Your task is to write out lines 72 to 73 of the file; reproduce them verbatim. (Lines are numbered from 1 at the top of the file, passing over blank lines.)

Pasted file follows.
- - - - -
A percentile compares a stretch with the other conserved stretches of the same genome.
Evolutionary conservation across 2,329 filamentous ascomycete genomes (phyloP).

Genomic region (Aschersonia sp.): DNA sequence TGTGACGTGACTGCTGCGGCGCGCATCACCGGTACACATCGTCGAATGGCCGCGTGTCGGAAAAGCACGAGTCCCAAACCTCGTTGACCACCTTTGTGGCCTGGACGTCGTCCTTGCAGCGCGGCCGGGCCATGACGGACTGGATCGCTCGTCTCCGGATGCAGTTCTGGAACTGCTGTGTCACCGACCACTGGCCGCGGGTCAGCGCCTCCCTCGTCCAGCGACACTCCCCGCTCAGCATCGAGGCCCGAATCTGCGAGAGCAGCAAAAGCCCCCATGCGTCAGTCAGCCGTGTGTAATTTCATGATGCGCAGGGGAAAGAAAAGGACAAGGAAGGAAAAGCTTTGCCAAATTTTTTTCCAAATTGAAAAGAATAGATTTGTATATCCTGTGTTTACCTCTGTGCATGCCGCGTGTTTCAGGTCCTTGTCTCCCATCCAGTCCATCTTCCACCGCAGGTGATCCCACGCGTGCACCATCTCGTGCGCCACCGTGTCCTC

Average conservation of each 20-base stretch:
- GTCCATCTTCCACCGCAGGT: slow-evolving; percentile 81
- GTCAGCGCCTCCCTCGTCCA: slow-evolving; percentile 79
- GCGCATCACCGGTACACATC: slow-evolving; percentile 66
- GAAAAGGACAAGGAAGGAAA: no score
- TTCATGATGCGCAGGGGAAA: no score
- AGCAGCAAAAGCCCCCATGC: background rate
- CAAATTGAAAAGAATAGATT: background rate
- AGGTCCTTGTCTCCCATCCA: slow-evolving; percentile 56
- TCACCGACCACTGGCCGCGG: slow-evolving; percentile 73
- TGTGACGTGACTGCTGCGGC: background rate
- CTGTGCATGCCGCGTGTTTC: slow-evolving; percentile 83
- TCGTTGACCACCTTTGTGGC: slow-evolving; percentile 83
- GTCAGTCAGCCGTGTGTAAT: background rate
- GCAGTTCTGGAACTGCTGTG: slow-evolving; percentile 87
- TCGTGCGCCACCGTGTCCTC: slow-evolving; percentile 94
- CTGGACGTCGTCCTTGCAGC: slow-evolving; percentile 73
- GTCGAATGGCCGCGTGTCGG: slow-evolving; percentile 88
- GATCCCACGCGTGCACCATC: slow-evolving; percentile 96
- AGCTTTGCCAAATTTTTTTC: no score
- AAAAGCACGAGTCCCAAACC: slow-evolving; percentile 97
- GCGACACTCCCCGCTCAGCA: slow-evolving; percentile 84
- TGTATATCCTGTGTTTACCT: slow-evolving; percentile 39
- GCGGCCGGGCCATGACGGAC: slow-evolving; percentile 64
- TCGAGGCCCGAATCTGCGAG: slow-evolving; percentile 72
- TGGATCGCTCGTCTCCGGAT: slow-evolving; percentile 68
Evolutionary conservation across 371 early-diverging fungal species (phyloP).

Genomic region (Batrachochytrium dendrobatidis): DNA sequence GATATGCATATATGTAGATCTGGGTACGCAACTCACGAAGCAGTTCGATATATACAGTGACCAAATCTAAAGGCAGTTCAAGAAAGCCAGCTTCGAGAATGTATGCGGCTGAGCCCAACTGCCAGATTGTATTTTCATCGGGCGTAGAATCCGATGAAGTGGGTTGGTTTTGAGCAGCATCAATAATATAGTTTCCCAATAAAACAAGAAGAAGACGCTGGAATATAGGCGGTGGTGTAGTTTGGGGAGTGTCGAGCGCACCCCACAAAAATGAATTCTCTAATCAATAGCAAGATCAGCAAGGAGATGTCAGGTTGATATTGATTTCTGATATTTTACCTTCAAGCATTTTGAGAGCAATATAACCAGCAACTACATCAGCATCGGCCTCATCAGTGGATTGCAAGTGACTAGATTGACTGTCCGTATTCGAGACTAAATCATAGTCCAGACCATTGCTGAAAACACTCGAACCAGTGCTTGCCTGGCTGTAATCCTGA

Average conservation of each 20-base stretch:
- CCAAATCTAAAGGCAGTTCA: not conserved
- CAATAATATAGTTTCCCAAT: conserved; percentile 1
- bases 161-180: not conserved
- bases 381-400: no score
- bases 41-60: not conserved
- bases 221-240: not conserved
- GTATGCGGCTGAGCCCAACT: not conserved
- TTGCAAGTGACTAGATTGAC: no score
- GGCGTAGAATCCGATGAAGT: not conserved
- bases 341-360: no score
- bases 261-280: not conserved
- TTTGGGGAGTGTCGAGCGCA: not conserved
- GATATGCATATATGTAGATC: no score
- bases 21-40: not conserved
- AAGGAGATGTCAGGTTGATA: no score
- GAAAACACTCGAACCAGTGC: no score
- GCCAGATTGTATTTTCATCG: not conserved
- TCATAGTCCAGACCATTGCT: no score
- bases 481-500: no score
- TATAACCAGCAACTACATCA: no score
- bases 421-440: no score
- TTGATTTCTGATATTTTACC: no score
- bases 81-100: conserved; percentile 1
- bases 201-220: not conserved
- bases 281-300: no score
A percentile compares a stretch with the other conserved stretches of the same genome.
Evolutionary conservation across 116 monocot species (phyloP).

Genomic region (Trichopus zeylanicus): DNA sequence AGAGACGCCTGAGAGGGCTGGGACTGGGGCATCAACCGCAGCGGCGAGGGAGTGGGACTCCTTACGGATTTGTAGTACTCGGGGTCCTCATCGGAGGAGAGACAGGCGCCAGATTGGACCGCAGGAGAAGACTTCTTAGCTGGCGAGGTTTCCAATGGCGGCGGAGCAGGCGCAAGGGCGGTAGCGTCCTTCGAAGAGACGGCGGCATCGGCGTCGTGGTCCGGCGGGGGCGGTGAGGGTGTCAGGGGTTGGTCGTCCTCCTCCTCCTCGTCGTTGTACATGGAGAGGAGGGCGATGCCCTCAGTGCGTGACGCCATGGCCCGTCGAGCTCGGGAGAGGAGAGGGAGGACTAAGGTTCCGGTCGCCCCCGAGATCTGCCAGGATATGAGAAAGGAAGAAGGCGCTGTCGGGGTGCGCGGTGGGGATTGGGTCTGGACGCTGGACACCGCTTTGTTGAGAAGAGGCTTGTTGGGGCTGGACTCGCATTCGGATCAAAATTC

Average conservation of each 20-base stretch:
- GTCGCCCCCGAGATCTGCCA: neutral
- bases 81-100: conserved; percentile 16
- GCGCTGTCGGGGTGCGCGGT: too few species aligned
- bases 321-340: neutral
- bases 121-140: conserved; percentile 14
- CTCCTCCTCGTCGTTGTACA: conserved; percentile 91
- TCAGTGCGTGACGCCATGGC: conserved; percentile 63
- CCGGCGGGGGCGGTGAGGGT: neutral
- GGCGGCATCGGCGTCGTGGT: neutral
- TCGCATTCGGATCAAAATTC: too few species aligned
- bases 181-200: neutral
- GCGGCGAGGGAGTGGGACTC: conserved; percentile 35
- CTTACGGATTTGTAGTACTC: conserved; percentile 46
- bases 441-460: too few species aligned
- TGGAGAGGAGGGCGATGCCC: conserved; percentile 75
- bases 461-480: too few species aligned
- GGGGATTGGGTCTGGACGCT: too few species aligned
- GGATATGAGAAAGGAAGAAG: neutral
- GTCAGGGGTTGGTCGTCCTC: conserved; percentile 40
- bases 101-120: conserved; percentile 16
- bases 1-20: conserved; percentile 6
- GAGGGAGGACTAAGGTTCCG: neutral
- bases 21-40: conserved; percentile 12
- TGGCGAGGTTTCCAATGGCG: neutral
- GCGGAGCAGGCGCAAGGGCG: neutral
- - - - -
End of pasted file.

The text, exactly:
- bases 181-200: neutral
- GCGGCGAGGGAGTGGGACTC: conserved; percentile 35